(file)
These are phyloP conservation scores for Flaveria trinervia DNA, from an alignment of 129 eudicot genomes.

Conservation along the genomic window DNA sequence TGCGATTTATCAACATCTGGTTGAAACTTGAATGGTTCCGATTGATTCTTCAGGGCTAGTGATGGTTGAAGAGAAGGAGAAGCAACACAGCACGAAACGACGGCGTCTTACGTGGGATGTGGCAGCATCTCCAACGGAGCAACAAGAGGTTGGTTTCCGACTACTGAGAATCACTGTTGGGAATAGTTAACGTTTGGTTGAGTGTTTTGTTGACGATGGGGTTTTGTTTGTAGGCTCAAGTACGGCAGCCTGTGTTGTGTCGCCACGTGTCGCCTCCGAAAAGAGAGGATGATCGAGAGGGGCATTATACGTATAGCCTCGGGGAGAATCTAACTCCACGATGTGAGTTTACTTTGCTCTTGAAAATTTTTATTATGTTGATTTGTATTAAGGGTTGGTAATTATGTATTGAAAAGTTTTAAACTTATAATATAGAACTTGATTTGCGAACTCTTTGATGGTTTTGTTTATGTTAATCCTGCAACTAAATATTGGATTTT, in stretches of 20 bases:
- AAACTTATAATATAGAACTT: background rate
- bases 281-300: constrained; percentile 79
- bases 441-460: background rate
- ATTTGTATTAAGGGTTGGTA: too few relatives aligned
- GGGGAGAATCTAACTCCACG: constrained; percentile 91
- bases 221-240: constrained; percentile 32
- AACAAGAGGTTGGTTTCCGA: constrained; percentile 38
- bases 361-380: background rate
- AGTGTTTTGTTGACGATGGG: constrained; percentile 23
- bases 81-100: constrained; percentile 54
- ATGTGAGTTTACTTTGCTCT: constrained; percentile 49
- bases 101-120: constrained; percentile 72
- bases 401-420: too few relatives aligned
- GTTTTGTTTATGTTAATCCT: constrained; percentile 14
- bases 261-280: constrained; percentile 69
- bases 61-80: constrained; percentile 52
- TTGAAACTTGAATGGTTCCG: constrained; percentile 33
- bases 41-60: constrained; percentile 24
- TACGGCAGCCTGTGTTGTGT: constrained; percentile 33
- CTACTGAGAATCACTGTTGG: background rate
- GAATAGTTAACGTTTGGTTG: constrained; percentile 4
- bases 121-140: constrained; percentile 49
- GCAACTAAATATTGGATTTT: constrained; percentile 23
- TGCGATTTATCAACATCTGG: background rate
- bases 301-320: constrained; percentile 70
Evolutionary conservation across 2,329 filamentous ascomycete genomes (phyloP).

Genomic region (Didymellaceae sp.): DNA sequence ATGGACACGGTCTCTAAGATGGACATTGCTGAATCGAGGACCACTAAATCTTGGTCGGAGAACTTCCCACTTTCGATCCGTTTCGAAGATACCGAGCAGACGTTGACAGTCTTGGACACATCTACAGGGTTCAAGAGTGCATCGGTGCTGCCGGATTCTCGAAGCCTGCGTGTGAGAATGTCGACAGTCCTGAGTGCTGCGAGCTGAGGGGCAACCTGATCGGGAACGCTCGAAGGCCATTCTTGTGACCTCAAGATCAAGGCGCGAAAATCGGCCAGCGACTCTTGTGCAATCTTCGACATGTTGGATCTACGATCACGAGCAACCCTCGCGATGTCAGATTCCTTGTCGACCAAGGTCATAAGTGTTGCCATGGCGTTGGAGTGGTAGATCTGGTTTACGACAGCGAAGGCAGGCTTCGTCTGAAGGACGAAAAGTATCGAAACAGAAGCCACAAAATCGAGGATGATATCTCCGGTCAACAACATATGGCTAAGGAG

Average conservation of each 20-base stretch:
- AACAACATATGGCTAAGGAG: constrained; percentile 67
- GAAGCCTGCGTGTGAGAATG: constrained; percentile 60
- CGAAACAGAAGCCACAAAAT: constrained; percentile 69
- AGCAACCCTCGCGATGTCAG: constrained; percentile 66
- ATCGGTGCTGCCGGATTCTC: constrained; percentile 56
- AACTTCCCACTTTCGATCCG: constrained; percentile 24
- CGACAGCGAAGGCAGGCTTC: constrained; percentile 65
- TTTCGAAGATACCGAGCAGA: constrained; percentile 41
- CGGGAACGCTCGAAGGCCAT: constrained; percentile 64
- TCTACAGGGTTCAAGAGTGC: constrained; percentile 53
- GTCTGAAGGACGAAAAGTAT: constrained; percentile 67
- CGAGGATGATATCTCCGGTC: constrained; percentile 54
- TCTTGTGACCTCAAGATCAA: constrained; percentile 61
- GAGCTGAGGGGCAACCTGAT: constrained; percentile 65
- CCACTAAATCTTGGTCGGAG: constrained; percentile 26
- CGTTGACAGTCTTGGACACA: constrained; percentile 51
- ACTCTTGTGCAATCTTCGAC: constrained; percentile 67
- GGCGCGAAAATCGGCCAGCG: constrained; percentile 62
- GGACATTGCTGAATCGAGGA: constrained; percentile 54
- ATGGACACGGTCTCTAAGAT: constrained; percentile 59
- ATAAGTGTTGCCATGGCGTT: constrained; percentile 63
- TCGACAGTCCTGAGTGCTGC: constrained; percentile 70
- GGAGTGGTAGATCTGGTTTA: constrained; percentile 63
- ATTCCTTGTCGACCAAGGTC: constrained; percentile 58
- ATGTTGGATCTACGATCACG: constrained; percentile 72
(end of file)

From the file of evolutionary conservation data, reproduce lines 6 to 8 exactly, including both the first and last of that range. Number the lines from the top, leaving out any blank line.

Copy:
- ATTTGTATTAAGGGTTGGTA: too few relatives aligned
- GGGGAGAATCTAACTCCACG: constrained; percentile 91
- bases 221-240: constrained; percentile 32